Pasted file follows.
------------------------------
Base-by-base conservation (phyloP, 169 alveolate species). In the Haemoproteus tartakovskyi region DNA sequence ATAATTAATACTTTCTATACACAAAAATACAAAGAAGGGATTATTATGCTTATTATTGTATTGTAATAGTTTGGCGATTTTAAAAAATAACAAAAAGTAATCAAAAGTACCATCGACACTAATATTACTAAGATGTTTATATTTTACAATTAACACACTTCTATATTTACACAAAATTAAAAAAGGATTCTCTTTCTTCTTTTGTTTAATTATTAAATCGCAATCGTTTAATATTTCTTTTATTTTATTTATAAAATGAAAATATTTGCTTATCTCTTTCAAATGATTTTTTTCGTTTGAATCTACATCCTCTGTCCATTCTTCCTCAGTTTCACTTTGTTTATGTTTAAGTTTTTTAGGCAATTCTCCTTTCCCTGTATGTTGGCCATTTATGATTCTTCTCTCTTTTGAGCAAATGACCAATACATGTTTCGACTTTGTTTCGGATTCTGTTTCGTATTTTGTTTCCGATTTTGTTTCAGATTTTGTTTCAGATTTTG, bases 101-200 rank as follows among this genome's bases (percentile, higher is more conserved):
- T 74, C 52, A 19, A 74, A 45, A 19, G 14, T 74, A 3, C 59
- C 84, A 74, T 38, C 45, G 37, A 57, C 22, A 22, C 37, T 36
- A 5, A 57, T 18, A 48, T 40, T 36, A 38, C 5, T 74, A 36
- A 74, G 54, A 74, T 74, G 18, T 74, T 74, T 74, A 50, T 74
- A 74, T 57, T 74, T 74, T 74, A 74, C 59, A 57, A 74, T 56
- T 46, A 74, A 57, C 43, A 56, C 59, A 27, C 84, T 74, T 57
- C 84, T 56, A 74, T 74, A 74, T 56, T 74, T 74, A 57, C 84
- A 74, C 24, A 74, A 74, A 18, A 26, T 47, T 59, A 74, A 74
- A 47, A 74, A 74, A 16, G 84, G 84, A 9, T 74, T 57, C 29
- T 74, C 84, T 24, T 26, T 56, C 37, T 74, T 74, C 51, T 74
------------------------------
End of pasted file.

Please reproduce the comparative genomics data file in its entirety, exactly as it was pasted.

Base-by-base conservation (phyloP, 169 alveolate species). In the Haemoproteus tartakovskyi region DNA sequence ATAATTAATACTTTCTATACACAAAAATACAAAGAAGGGATTATTATGCTTATTATTGTATTGTAATAGTTTGGCGATTTTAAAAAATAACAAAAAGTAATCAAAAGTACCATCGACACTAATATTACTAAGATGTTTATATTTTACAATTAACACACTTCTATATTTACACAAAATTAAAAAAGGATTCTCTTTCTTCTTTTGTTTAATTATTAAATCGCAATCGTTTAATATTTCTTTTATTTTATTTATAAAATGAAAATATTTGCTTATCTCTTTCAAATGATTTTTTTCGTTTGAATCTACATCCTCTGTCCATTCTTCCTCAGTTTCACTTTGTTTATGTTTAAGTTTTTTAGGCAATTCTCCTTTCCCTGTATGTTGGCCATTTATGATTCTTCTCTCTTTTGAGCAAATGACCAATACATGTTTCGACTTTGTTTCGGATTCTGTTTCGTATTTTGTTTCCGATTTTGTTTCAGATTTTGTTTCAGATTTTG, bases 101-200 rank as follows among this genome's bases (percentile, higher is more conserved):
- T 74, C 52, A 19, A 74, A 45, A 19, G 14, T 74, A 3, C 59
- C 84, A 74, T 38, C 45, G 37, A 57, C 22, A 22, C 37, T 36
- A 5, A 57, T 18, A 48, T 40, T 36, A 38, C 5, T 74, A 36
- A 74, G 54, A 74, T 74, G 18, T 74, T 74, T 74, A 50, T 74
- A 74, T 57, T 74, T 74, T 74, A 74, C 59, A 57, A 74, T 56
- T 46, A 74, A 57, C 43, A 56, C 59, A 27, C 84, T 74, T 57
- C 84, T 56, A 74, T 74, A 74, T 56, T 74, T 74, A 57, C 84
- A 74, C 24, A 74, A 74, A 18, A 26, T 47, T 59, A 74, A 74
- A 47, A 74, A 74, A 16, G 84, G 84, A 9, T 74, T 57, C 29
- T 74, C 84, T 24, T 26, T 56, C 37, T 74, T 74, C 51, T 74